And Catrow’s wonderfully droll cartoon illustrations delight, as always. Providing lots of details and humor for readers of all ages, he makes this one to pore over. Place your tongue firmly in your cheek, as Reiss and Catrow have done with this merry title, and wish yourself a Happy Un-Christmas.

* * * * * * * * * * * * *

Linas Alsenas (Fuse, if you’re reading, can you start a Punkin’ Head of Children’s Literature Series? And I say that respectfully; just look at that smile. And he even worked with Sendak, according to that bio. But then, I already knew this, since Maurice told me over coffee the other day. Ahem, it’s Christmas; I can make holiday wishes, okay?). As I was saying, Linas Alsenas brings us the slightly burnt-out Mrs. Claus. She has never — I repeat, never — taken a vacation and is determined to this year. She’s particularly tired of all the snow and figures it’s her turn to see the world; why should her husband get to do it alone every year? So, she hits the road, promising to be home before Christmas Eve. Aw, snap snap. Work it out, girl. Off she goes with a big smile to the beach, complete with a romance novel and fashion magazines at her side. “She’ll get sunburned!” poor Santa worries back at home. Off she goes to locale after locale, making new friends. “I’ll bet she’s terribly lonely!” Santa says. Santa bakes gingerbread cookies alone, hangs decorations alone, and hangs the ornaments on the tree, while Mrs. Claus takes in the sights of the Taj Mahal (on one particularly lovely double page spread). Before she knows it, though, she’s missing the wreaths and snowmen and mistletoe. She really misses poor Santa, who at this point is lookin’ pretty pathetic and awfully lonely.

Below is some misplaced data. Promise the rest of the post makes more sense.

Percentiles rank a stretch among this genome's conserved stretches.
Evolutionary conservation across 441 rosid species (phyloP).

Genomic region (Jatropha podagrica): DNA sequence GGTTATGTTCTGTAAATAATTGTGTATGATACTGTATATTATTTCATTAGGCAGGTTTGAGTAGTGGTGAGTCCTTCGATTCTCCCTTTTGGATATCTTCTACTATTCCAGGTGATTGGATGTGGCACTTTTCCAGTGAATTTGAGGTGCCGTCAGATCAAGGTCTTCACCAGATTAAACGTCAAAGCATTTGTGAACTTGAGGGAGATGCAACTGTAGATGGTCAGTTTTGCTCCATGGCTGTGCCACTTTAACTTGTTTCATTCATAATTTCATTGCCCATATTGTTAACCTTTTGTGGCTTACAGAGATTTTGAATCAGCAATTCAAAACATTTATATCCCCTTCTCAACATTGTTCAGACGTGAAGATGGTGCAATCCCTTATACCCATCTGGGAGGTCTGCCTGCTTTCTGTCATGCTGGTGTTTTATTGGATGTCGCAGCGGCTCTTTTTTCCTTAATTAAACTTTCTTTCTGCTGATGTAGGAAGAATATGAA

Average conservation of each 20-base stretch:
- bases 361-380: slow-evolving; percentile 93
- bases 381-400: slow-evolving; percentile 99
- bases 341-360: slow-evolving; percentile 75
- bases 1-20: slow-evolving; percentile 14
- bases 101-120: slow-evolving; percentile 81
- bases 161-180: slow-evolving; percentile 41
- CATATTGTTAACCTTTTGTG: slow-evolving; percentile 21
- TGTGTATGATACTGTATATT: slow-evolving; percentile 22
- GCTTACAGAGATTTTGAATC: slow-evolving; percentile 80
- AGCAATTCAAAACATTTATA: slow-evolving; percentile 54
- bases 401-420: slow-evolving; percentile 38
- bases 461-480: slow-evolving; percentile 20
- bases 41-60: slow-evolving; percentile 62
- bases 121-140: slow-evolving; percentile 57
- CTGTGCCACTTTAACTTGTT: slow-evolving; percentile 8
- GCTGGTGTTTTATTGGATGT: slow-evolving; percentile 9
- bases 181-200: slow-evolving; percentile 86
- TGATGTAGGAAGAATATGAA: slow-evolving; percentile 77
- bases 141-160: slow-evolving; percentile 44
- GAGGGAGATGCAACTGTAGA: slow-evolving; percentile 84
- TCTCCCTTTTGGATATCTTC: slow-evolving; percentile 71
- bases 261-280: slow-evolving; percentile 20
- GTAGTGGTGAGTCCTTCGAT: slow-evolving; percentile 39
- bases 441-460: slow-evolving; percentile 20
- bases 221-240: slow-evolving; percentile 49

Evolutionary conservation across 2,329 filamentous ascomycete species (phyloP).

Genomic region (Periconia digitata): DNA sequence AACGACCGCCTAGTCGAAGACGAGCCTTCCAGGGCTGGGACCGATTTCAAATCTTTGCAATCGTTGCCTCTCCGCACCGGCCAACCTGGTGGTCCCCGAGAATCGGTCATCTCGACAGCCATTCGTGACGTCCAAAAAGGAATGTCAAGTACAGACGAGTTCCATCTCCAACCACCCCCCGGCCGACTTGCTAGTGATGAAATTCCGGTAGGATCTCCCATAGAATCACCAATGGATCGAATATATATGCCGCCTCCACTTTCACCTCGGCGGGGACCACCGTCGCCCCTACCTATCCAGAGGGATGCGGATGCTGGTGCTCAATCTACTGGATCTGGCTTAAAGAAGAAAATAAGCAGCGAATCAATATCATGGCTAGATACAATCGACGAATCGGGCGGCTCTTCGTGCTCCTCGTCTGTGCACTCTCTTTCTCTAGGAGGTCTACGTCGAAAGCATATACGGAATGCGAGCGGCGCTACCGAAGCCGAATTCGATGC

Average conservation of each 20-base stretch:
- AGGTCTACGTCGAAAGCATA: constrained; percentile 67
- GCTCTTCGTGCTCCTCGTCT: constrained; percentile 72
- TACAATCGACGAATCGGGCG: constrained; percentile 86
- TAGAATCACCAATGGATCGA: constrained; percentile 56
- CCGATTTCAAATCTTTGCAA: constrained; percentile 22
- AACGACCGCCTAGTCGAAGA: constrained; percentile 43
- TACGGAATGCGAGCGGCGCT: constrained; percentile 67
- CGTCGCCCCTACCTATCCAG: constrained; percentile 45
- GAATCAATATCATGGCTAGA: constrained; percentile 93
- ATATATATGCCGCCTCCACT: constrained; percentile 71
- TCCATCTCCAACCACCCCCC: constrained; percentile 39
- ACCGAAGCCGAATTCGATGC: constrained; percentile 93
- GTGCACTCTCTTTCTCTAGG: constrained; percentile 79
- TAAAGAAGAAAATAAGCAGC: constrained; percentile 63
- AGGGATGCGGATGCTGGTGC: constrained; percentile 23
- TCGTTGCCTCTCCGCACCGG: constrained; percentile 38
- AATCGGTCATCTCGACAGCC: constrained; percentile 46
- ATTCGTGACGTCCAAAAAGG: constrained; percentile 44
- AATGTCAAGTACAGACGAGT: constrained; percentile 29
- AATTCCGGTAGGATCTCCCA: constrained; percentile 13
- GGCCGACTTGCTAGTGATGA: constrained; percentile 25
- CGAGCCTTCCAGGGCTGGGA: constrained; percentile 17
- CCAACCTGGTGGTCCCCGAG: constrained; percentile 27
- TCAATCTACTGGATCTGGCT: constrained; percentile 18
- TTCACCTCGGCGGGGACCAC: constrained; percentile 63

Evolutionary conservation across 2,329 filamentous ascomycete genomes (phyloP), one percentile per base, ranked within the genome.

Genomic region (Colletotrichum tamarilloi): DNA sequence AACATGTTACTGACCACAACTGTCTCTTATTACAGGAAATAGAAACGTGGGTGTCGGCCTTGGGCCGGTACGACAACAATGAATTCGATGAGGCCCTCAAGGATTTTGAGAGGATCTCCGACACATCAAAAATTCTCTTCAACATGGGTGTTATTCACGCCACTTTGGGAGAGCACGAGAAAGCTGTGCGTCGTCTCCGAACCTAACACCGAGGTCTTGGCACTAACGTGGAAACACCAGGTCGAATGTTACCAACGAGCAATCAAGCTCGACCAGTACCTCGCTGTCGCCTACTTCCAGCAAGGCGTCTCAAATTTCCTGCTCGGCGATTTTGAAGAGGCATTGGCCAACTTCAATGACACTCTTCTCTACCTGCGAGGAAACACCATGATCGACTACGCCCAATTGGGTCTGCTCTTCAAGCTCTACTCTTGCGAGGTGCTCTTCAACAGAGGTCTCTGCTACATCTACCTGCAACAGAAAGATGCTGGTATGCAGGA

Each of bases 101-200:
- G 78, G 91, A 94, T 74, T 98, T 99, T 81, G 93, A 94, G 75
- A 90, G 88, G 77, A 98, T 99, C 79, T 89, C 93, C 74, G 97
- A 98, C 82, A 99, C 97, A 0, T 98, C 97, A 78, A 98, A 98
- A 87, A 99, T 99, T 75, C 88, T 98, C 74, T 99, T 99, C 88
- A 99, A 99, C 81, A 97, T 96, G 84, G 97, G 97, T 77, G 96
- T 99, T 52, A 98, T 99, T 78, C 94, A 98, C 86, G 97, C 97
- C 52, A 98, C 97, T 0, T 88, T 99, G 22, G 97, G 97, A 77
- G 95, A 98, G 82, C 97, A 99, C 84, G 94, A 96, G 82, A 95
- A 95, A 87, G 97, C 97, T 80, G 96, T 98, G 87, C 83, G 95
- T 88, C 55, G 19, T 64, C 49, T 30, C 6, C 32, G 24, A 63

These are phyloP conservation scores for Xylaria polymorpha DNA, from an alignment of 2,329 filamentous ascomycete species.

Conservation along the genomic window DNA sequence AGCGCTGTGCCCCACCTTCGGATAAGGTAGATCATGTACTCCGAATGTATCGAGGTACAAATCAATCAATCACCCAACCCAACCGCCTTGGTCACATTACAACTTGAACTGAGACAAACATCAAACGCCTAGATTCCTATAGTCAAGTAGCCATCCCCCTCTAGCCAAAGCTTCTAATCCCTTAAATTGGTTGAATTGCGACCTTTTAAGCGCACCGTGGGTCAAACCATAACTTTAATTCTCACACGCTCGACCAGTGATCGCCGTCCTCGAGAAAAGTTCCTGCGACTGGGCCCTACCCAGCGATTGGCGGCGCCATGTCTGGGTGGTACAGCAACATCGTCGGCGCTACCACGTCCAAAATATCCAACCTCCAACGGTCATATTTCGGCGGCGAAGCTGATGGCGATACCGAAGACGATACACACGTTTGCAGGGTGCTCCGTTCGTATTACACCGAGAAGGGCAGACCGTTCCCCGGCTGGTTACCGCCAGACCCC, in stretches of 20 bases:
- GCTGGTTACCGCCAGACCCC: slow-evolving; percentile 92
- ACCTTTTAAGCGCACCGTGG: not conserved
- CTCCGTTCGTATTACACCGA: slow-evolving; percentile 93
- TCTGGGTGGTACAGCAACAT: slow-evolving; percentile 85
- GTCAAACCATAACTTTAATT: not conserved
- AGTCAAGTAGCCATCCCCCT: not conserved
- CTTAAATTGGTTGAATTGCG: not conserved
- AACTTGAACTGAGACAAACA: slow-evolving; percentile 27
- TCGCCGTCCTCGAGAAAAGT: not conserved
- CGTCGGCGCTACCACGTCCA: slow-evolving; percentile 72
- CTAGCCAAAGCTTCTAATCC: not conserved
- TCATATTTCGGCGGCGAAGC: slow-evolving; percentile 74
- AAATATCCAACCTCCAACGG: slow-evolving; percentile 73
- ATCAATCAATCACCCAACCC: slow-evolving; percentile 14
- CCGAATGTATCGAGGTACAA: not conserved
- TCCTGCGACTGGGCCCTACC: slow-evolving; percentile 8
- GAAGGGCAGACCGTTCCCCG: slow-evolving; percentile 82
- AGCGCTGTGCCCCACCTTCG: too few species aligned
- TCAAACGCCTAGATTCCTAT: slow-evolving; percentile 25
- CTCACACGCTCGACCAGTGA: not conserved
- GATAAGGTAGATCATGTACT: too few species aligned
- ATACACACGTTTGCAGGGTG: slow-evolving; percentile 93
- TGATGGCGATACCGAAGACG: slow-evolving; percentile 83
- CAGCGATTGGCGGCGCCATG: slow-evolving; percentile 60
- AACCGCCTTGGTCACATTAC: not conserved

There’s a lot of humor here (as in this illustration of the roller-blading Mrs. Claus who starts hankerin’ for Christmas trees in the midst of her world tour). Alsenas’ expressive acrylic illustrations are funny in just the right spots (a rascally older man trying to kiss her under the mistletoe as she’s just begun realizing how much she misses home) and sweet — and even innocently romantic — in just the right spots, too, such as in the very end (which, of course, I won’t spoil for you. So there).

Off to consume some eggnog myself. Until next time . . .

4 comments to “New Holiday Titles, Act Two:
Oh Come, All Ye Burnt-Out”

  1. These look great, J. I’ll have to find ’em and see if I can bolster my own Christmas Spirit – with temps in the 50s for the past couple of weeks I am really struggling this year. What is up? Isn’t this New England?

  2. Punkin’-headed, eh? I’ll see what I can do. I was gonna do a Turnip-headed Men of Children’s Literature next week, but maybe I can change veggies mid-stream.

  3. he’s a punkin’-head and a puddin’-head, too.

  4. He is pretty adorable. But I can think of some Turnip-headed MOCLs too…